Brodin knew Bruce Cottington, of Litchfield, who is a veteran and served in the Navy during WWII and the Korean War and asked him to be in the veteran statue. Cottington enlisted in the Navy at the age of 15. He and six brothers served in the military. He is active with the Legion, VFW, Memorial Squad, and is the state commander of a national organization called Veterans of Underage Military Service (VUMS). Because Fort Hood is an Army base, Cottington’s statue will be an Army veteran and the name on his uniform will be Hood not Cottington.

    The family members that posed for the statue is the Don Ommodt family from New London. Brodin was visiting the Litchfield National Guard Armory one day and Ommodt and his family happened to be at the Armory. Brodin asked Don if he would be interested in posing for the statue and he agreed. Don, who joined the National Guard in 1991, is a staff sergeant, and his wife, Chasity, daughter Gabriella, age 7 and son Jaryn, age 11, are the models used for the statue. The Ommodts also have another daughter who is a twin to Jaryn and her name is Isabella, but she is not one of the models. “I feel it is a real privilege to represent the Legion side of the monument,” Ommodt said.

The reference photo was formed into small clay figurines before it was turned into large sculptures by Brodin Studios, of Litchfield. The sculptures, once complete, will be erected at Fort Hood in Texas.


    Brodin works with several artists in the area. One of them is Gerry Kulzer who was the art teacher at Litchfield for nearly 20 years and now teaches art for elementary students at Atwater. Kulzer first met Brodin when he took a class to tour Brodin Studios in Litchfield. Since then they have done work together on various art projects. Kulzer translated the photograph of the veteran and military family into a 6-inch miniature clay sculpture and then 18-inch models that helped create the 9-foot bronze statues. “I’m honored to be a part of such a prestigious (and large) project,” said Kulzer. “I’m in awe that I could be exclusively responsible for sculpting every head, hand and foot of each 9-foot tall sculpture, in addition to modeling 6-inch and 18-inch versions.  It’s an amazing opportunity that was simply dropped in my lap.  I thank God for giving me the ability and opportunity to do this awesome work!” Brodin also worked with Willis Chase, an artist from Grove City.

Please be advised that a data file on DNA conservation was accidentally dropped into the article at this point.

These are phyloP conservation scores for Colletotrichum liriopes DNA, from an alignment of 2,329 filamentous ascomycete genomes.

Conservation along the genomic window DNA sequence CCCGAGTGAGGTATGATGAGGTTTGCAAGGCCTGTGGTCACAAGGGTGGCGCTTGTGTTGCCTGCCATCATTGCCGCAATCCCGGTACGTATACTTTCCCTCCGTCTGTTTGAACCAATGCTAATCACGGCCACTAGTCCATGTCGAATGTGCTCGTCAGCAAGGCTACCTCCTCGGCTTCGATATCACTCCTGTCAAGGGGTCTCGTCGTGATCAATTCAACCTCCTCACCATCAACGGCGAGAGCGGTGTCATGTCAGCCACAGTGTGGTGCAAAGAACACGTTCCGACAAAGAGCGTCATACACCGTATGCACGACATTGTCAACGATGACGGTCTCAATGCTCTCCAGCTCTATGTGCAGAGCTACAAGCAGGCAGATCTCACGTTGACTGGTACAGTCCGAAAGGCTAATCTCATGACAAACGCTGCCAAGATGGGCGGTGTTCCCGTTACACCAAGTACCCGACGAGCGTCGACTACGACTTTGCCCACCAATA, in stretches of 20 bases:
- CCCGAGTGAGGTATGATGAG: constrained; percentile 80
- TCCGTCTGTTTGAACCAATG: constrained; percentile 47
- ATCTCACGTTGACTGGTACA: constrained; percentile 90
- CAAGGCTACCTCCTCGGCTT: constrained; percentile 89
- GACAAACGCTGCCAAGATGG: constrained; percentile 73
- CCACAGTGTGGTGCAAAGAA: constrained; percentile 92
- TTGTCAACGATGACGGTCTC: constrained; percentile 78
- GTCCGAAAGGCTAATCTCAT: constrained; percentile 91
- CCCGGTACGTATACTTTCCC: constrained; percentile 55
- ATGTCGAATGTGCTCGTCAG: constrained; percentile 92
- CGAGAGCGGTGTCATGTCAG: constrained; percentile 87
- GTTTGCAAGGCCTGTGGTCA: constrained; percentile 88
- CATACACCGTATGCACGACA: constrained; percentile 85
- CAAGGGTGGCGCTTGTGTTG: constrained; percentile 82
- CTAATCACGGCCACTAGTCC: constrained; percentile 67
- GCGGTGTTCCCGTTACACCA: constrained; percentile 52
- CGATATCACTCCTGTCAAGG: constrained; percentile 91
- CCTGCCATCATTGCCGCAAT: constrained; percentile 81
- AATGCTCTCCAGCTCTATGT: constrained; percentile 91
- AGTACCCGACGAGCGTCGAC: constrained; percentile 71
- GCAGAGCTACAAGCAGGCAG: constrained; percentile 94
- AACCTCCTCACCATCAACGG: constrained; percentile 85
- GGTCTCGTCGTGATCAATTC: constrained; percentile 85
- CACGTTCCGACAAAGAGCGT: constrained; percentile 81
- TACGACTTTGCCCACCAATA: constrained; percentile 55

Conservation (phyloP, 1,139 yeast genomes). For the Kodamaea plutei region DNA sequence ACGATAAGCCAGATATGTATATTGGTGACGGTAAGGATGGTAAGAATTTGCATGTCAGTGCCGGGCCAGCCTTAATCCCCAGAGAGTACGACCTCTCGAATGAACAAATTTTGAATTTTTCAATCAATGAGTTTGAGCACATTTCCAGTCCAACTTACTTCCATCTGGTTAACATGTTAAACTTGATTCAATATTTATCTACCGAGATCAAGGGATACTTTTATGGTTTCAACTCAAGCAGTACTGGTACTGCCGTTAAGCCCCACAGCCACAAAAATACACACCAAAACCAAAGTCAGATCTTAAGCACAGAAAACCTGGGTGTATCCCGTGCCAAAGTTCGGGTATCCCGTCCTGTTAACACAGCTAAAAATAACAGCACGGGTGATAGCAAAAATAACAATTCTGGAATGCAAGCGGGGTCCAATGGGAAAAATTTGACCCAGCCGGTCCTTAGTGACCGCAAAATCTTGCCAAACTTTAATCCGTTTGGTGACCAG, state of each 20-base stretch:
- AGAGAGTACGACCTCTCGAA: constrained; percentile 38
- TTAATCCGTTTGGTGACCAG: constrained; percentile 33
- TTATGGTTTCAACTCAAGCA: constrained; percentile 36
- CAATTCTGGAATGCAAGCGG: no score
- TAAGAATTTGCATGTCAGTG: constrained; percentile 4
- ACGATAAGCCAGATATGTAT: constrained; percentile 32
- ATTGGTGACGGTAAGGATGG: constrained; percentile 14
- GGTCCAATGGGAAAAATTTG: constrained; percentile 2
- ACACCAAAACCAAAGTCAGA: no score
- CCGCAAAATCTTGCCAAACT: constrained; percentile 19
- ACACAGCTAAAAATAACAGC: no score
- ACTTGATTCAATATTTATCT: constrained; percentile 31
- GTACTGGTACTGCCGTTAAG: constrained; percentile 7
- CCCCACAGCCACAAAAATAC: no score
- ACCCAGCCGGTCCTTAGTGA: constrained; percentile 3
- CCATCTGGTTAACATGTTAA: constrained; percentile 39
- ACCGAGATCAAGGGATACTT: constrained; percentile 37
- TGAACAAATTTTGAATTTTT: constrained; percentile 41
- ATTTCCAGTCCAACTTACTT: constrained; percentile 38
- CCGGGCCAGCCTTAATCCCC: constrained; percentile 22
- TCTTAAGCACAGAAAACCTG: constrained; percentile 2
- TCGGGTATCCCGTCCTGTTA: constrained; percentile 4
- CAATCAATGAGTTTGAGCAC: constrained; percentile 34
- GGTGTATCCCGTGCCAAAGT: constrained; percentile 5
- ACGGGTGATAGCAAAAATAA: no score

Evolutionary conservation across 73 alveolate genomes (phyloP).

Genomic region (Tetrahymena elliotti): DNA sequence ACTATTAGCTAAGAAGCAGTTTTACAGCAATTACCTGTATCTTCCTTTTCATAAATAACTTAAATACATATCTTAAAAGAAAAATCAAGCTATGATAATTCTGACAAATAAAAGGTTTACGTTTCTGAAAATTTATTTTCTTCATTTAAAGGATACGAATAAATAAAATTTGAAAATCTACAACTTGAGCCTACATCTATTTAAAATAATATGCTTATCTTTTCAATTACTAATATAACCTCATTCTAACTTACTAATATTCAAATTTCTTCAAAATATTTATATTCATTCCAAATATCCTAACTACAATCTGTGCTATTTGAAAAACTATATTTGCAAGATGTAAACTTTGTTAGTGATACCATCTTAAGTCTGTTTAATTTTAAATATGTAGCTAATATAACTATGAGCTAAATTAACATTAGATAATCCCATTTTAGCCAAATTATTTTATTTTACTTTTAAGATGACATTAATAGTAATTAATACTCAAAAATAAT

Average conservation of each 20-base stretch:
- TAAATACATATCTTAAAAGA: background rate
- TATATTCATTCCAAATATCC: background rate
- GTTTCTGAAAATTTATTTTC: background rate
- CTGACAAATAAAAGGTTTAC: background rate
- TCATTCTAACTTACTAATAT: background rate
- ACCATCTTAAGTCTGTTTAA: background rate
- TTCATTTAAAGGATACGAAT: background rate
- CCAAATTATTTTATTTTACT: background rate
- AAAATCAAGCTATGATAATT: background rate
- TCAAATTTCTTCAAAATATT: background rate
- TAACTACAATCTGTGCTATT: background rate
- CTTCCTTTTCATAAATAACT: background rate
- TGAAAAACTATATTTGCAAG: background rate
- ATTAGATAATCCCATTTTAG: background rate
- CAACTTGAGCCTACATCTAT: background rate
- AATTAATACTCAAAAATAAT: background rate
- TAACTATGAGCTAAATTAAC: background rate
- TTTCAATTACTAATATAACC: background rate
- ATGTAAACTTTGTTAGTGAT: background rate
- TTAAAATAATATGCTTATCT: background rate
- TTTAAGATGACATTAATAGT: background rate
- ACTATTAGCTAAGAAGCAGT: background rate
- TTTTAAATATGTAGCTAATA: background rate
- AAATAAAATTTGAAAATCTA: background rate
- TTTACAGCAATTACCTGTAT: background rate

Nick Christensen, owner of NKC Sculptures, Inc. of Kimball is responsible for the molding in wax, the crosshatching texture in wax, and the “after casting” metal work, (including some welding of the pieces together). Tom Miller and Christensen at NKC do the welding and final patina of the bronze. Christensen is an artist and he worked for Brodin before starting his own sculpting business.

Tom Miller, the welder, with one of the large pieces of the statue.


    Brodin then contacted Casting Creations Foundry in Howard Lake who recently added a new laser system to their casting process. They scanned the contours of the body and created 9-foot forms made of plastic foam. Kulzer, Christensen and Chase then carved the molds, and Miller welded the bronze statue pieces together.

    Brodin feels honored to be a part of this Fort Hood sculpture project. “The statues have a story,” Brodin said. “I hope they’re meaningful to the people who receive them.” Cottington said he feels honored to be part of the project, and he feels this statue will give him immortality because the bronze memorial will be around a long time.

#BrodinStudios #FortHood #Statue